I can’t believe how fast the time has flown! Ally was a normal child, running everywhere, loved her friends, loved her little brother – in fact she used to always answer for him when they were together! She was good at winding me up, and knew which buttons to press! (I try very hard to remember exactly what she was like, and not put her on a pedestal.) She was at boarding school when she was diagnosed, and loving it there, and just beginning to play mum off against dad, as they do at that stage! She was very scared when diagnosed, but tried so hard not to let us know…she had brilliant friends who she shared her feelings with. She hated hospitals so we gave her her chemo at home from a little pump…panic would ensue at the smallest air bubble in the tube, and she would accuse me of loving hurting her when I gave her her interferon(?) Injection. Golly, I’ve forgotten what was in the injection! I was so lucky to be able to devote myself 24-7 to her care, and am grateful for the intense 7 months I had with her
Life without her is odd. I don’I know where we would have been now if she was alive, but I was an only child and never wanted to just have the one – to be alone, and to feel all the pressure on that one; but our son Jamie is not an only child in that sense – Ally is always there. I think it has changed more for him perhaps. We were always a strong family unit, and that hasn’t changed, although I wish Jamie would call home a bit more often! We don’t make a huge thing of her anniversaries, but we don’t avoid talking about her. I miss the youngsters who would hopefully have been coming to stay, the parties etc, and I am sad I will never see my beautiful daughter walk down the isle, or hold her child in my arms. But then, Jamie may get married and have kids, there’s always hope! Christmas feels very odd to me, and I miss her hugely on my birthday and Mothers’ Day as men are hopeless at remembering cards! ( how selfish is that!) The hardest question I get asked is ‘how many children do you have’! Do we say one, and deny Ally, or say two and explain, putting the questioner on the spot? I try and gauge the person as to how they will react.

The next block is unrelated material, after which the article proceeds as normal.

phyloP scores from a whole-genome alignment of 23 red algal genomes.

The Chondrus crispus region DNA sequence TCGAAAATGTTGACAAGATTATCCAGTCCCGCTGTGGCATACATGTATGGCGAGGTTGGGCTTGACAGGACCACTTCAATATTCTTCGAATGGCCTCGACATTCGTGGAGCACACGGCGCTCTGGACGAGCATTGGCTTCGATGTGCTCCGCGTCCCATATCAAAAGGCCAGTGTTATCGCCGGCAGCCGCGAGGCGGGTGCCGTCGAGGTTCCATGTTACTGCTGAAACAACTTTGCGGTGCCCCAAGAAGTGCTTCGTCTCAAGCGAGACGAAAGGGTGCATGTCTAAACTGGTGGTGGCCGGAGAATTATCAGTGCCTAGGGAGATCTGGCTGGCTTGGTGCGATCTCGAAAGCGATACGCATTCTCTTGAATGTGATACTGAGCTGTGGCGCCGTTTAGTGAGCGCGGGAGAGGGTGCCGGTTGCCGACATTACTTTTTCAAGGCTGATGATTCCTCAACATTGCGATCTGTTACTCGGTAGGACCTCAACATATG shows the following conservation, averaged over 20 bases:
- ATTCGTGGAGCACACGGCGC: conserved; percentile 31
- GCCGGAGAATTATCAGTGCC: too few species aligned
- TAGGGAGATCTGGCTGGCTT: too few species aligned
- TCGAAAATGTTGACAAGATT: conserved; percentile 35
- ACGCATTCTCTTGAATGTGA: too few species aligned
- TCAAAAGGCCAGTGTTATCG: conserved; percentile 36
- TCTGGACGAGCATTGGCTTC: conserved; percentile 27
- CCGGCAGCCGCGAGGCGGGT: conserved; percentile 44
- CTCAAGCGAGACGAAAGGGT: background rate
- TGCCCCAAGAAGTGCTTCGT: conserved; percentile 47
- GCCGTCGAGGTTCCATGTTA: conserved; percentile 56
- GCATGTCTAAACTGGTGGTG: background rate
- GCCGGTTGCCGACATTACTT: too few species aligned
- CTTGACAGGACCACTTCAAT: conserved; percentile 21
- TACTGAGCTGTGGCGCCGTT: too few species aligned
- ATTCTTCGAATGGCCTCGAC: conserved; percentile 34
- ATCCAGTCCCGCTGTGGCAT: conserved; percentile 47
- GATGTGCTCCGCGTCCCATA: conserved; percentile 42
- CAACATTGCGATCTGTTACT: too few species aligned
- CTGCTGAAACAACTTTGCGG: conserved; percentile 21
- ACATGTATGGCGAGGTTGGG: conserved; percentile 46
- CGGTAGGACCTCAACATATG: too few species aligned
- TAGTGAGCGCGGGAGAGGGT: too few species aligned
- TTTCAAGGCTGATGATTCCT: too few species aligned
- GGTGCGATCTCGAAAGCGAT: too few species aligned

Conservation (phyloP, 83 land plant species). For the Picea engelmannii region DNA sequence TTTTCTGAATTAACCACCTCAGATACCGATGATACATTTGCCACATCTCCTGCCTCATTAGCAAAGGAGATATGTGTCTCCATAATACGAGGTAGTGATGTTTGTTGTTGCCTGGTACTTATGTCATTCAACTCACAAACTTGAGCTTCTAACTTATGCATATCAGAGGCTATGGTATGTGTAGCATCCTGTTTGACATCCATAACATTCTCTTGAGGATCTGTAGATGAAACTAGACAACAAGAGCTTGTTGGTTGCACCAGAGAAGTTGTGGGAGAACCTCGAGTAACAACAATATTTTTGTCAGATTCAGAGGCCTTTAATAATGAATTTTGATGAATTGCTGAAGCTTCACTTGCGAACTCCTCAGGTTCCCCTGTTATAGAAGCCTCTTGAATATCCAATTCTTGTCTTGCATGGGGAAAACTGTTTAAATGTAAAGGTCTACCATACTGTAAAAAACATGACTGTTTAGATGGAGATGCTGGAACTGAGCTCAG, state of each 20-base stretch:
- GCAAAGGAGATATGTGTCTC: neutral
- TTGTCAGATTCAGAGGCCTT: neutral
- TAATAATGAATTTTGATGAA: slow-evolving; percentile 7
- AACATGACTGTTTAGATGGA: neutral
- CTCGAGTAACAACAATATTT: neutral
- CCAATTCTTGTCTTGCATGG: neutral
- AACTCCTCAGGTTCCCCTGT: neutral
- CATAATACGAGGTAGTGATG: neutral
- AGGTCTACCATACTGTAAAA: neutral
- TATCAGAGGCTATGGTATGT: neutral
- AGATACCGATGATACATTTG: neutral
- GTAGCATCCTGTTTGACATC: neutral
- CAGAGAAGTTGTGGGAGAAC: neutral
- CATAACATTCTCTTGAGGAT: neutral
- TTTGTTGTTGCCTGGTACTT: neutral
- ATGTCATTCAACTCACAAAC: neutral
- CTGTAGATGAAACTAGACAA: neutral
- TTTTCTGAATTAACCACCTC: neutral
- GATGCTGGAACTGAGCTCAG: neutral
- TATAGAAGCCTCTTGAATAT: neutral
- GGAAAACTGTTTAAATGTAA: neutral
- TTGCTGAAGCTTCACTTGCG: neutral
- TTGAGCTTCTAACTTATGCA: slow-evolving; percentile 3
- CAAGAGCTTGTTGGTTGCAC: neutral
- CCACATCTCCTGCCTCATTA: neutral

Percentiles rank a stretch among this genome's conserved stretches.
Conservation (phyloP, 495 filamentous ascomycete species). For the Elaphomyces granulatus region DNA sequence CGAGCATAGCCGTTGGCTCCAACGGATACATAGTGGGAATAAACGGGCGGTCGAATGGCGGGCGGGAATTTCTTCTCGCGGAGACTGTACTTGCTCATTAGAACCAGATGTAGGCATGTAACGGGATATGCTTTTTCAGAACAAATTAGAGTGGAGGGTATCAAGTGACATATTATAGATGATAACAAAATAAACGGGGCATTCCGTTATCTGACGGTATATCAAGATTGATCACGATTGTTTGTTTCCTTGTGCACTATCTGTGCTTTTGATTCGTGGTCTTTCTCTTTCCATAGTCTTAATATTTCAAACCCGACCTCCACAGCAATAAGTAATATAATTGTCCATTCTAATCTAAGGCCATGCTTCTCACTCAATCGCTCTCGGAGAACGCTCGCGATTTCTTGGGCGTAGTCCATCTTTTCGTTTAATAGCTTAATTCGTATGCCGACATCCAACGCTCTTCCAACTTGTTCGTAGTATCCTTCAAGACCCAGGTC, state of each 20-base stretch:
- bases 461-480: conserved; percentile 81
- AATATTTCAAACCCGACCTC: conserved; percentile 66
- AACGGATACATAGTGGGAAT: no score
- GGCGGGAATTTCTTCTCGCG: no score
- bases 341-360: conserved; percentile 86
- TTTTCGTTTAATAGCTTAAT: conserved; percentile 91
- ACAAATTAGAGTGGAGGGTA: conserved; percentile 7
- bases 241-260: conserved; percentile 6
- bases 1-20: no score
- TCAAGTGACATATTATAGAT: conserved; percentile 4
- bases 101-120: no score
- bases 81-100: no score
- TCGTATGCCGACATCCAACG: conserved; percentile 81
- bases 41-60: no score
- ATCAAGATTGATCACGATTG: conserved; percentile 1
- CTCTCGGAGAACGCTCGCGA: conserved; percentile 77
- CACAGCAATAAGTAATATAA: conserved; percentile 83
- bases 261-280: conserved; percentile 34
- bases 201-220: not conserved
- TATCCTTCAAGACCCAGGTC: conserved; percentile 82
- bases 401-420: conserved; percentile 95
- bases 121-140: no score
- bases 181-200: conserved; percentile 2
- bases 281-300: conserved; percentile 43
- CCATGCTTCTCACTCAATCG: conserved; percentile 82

But it is important that you know I am so grateful we had her and I would not have missed a single day of it!!!
What can you share that might help a family facing such a desperate loss?
Each loss is different, and each family faces loss in a different way. There are so many cliches of ‘it will get easier in time’ etc.
Ask people for help if you need it, but don’t be afraid to say when you need to be left alone! Scream out loud if you need to, cry when you feel like it…its all normal! Do what feels right for you! Don’t rush into things, take your time, and listen to your body and gut feelings. Stay in bed if you need to and can! I found talking about Ally to others helped me, but everyone is different. Don’t worry if you feel angry, but try not to physically hurt others! Counseling can help, but some people don’t want it. We didn’t at the time – I have now had counseling, and it has been a huge help, but that’s me! It sounds awful, but the bad feelings will pass, and memories fade. That is nature’s way. Eventually you will be able to look forward and plan, rather than back and grieve.
You support The Teenage Cancer Trust, can you tell us more?